Steel Mills

USW Local at Algoma Authorizes Strike Ahead of July 31 Deadline

Written by Michael Cowden

The local United Steelworkers (USW) chapter representing hourly workers at Algoma Steel has voted nearly unanimously to authorize a strike.

Local 2251 held a vote on the matter on Monday, July 4, and 99% voted in favor of a strike mandate, according to an update to union members.

 USWAlgoma, a Canadian sheet and plate mill, is represented by two unions: Local 2251, and Local 2724, which represents salaried workers.

Local 2724 will hold strike authorization votes on Wednesday and Thursday, July 6-7.

“A strike mandate vote is NOT a vote to strike. Rather, it is a vote to show the company that you support your bargaining team,” Local 2724 said in a letter to members.

“This will give us the power to show the company that our members stand behind us,” the union added.

The contract between Sault Ste. Marie, Ontario-based Algoma and the USW expires on July 31.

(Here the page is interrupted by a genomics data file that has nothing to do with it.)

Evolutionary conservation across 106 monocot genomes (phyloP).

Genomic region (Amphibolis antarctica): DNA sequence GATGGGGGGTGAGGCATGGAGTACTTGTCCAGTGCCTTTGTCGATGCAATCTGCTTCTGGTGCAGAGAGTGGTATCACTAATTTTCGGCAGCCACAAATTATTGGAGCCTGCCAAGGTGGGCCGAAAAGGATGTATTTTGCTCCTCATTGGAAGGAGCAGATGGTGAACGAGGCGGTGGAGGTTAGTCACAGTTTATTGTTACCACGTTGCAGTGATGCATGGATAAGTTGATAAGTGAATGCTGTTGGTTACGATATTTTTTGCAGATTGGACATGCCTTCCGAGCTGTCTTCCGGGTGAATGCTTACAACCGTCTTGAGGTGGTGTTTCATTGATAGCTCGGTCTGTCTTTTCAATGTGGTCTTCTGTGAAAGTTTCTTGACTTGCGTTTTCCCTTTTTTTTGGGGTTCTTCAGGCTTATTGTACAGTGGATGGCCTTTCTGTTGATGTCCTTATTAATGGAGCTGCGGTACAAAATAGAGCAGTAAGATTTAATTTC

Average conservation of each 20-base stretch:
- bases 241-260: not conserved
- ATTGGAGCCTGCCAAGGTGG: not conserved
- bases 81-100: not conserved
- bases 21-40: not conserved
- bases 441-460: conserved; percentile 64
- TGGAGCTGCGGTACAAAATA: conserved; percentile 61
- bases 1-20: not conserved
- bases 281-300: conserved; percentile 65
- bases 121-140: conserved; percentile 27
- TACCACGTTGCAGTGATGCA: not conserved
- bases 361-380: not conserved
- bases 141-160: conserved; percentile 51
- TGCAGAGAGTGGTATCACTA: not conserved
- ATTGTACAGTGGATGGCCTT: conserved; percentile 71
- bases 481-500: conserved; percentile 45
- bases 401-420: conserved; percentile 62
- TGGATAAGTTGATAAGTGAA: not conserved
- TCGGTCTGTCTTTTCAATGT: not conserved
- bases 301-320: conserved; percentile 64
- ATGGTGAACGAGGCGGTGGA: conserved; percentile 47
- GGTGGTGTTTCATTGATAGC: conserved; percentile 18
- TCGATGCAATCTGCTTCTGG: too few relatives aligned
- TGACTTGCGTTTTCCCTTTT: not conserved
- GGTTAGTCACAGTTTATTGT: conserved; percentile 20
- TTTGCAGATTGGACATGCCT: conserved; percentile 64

Algoma is an important supplier of sheet and plate not only to Canada but also to the Midwest and Great Lakes regions of the US.

Local USW chapters at Hamilton, Ontario-based Stelco – another Canadian flat-rolled steelmaker – are continuing negotiations with the company past the June 30 expiration of a prior labor agreement.

Also negotiating past the expiration of a previous labor pact are Pacific Maritime Association (PMA) and the Longshore & Warehouse Union (ILWU), which represents more than 22,000 workers at 29 West Coast ports. That contract expired on Friday, July 1.

Labor agreements between the USW and US steelmakers Cleveland-Cliffs and US Steel don’t expire until Sept. 1.

Bread-and-butter issues such as wages and benefits are typically sticking points in any round of labor negotiations. This year’s contract talks have a new potential point of contention: the shift toward less carbon intensive EAF steelmaking at mills traditionally associated with the integrated route.

Local 2251 at Algoma, for example, has expressed concerns about potential job losses at the company’s coke batteries. And the USW at US Steel is upset that the company is investing in non-union EAF operations at what it sees at the expense of union-represented mills, most of which are integrated.

Algoma did not respond to a request for comment for this article.

By Michael Cowden,

Michael Cowden

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